Charter schools exist in 43 states, Guam, Puerto Rico and Washington, D.C. Since charter schools have autonomy from the school districts they are often categorized as their own district. To better understand the local context of the charter school, we have geocoded every charter school to show the traditional school district in which they reside. Since 2005 there has been both steady growth in districts having at least one charter school located within their boundaries and districts with multiple charters located within their boundaries.

Some of the major location differences involve locale. 58% of charter school students are enrolled in an urban school, compared to just 28% in the traditional sector. Charters are less prevalent in rural communities, where 8.7% of charter students goes to a rural school, as opposed to 19.7% of traditional students who attends a rural school.

Since a large portion of charter students attend an urban school, we have also demarcated charter enrollment at the city level. While the school district has ultimate administrative authority over education, city policies can affect a range of outcomes involved in student success, such as transportation, safety, housing, and access to healthcare. This is also an important factor as charter schools can enroll students from across traditional school district boundaries and city boundaries are not always conterminous with school district boundaries. For these reasons we have also analyzed city enrollment share and growth.

Charter schools often serve different populations of students than their traditional school counterparts, which means that location plays an important role in the sector. Understanding the characteristics of the neighborhoods in which charters schools are located can help us better understand school contexts. Accordingly, we also map charter schools onto census tracts as a way of analyzing the poverty levels around the school. Here, we find that charter schools are much more likely to be located in high-poverty census tracts (43.8%) compared to the share of traditional school counterparts (24.2%).

Table 5: Districts with Charter Schools

  • There was growth in the number of districts with their first charter school, and districts with a growing charter sector.
  • The number of districts with at least one charter school increased by almost a third from 2006 through 2019.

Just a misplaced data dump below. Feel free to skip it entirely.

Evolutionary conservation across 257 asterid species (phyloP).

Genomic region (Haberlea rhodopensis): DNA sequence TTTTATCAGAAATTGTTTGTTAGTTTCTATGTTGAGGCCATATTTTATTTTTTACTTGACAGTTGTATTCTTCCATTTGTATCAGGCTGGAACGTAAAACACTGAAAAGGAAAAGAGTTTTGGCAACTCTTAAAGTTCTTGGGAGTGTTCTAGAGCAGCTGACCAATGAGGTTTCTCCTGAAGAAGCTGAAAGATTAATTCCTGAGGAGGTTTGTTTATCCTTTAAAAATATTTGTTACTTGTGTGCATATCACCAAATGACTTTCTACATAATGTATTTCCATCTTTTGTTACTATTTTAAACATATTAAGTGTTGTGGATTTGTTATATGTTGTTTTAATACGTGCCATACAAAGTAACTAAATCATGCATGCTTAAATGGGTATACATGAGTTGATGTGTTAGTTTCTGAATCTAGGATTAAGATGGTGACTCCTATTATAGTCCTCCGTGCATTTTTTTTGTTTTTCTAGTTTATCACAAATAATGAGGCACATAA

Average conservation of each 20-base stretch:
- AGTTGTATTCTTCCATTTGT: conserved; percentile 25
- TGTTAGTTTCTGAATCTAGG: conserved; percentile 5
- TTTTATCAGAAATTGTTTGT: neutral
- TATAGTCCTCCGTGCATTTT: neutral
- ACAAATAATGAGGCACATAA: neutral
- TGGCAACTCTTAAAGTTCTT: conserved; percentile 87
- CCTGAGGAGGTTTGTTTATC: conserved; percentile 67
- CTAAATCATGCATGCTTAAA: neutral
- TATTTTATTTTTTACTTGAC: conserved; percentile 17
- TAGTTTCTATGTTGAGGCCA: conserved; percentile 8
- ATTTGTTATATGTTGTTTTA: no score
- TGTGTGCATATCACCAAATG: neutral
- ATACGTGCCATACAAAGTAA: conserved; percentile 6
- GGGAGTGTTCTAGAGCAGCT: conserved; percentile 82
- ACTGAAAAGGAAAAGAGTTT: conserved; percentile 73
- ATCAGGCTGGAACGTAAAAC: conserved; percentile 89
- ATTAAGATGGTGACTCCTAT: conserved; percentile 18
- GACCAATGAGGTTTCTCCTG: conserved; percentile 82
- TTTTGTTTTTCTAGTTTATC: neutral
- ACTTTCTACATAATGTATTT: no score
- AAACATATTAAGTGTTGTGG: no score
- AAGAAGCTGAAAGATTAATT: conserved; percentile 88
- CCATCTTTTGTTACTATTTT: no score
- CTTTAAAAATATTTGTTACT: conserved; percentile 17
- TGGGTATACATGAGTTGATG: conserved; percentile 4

• The number of districts with five or more charter schools almost doubled from 2006 through 2019.

Table 6: 2018-19 District and Charter Enrollment by Locale

  • Charter schools are more likely to be in urban areas.
  • Charter schools are less likely to be in rural areas.
  • See here for locale by state.

Table 7: 2018-19 Charter School Locale by Race and FRPL 

  • White students are more likely to be enrolled in rural charter schools than charters in other locales.
  • Black and Hispanic students are more likely to be enrolled in urban charter schools than in charters in other locales.

Table 8A: Top 10 Cities for Charter School Total Enrollment

Table 8B: Top 10 Cities for Charter School Total Enrollment Share

Table 8C: Top 10 Cities for Charter School Enrollment Increase

Table 8D: Top 10 Cities for Charter School Enrollment Share Increase

Note: Increases are measured from 2017-18 to 2018-19. Note: Authors’ calculation from the 2017-18 and 2018-19 Common Core of Data. See here for details.

  • See here for the full list of cities

Table 9A: Top 10 Districts for Charter School Total Enrollment

Table 9B: Top 10 Districts for Charter School Enrollment Share

Table 9C: Top 10 Districts for Charter School Enrollment Increase

Table 9D: Top 10 Districts for Charter School Enrollment Share Increase

Note: Increases are measured from 2017-18 to 2018-19. Note: Authors’ calculation from the 2017-18 and 2018-19 Common Core of Data. See here for details.

  • See here for the full list of cities

Table 10: Charter Schools and Students in High-Poverty Areas

Note: Based on authors’ calculations. See here for details. See here for school level comparisons and underlying data.

  • In 39 states, charter schools are more likely to be located in high poverty areas than are district schools. In 24 states, this difference is more than 20 percentage points.
  • Almost 42% of all charter school students attend schools located in high poverty areas.

About the Authors

Adam Gerstenfeld
Adam Gerstenfeld

Manager, Data and Research

Before joining the team, Adam was a 1st-grade teacher at Lenora B. Smith Elementary in Miami, Florida where he taught reading, writing, math, science, and social studies. Adam received his bachelor’s degree in broadcast journalism from the University of Florida, where he was a radio and television producer for the local NPR and PBS stations. He is currently pursuing his master’s degree in government analytics from Johns Hopkins University.

Cynthia Xu
Yueting Xu

Data and Research Specialist

Yueting (Cynthia) worked as an ESL teacher and education consultant in Philadelphia prior to joining the research team at the National Alliance. During her undergraduate years at Sun Yat-sen University, she studied English language & literature and Economics, served as a research fellow in the university writing center, and conducted research on educational opportunities for underserved youth. She received her master’s degree from University of Pennsylvania with dual majors in ESL education and statistical measurement & research.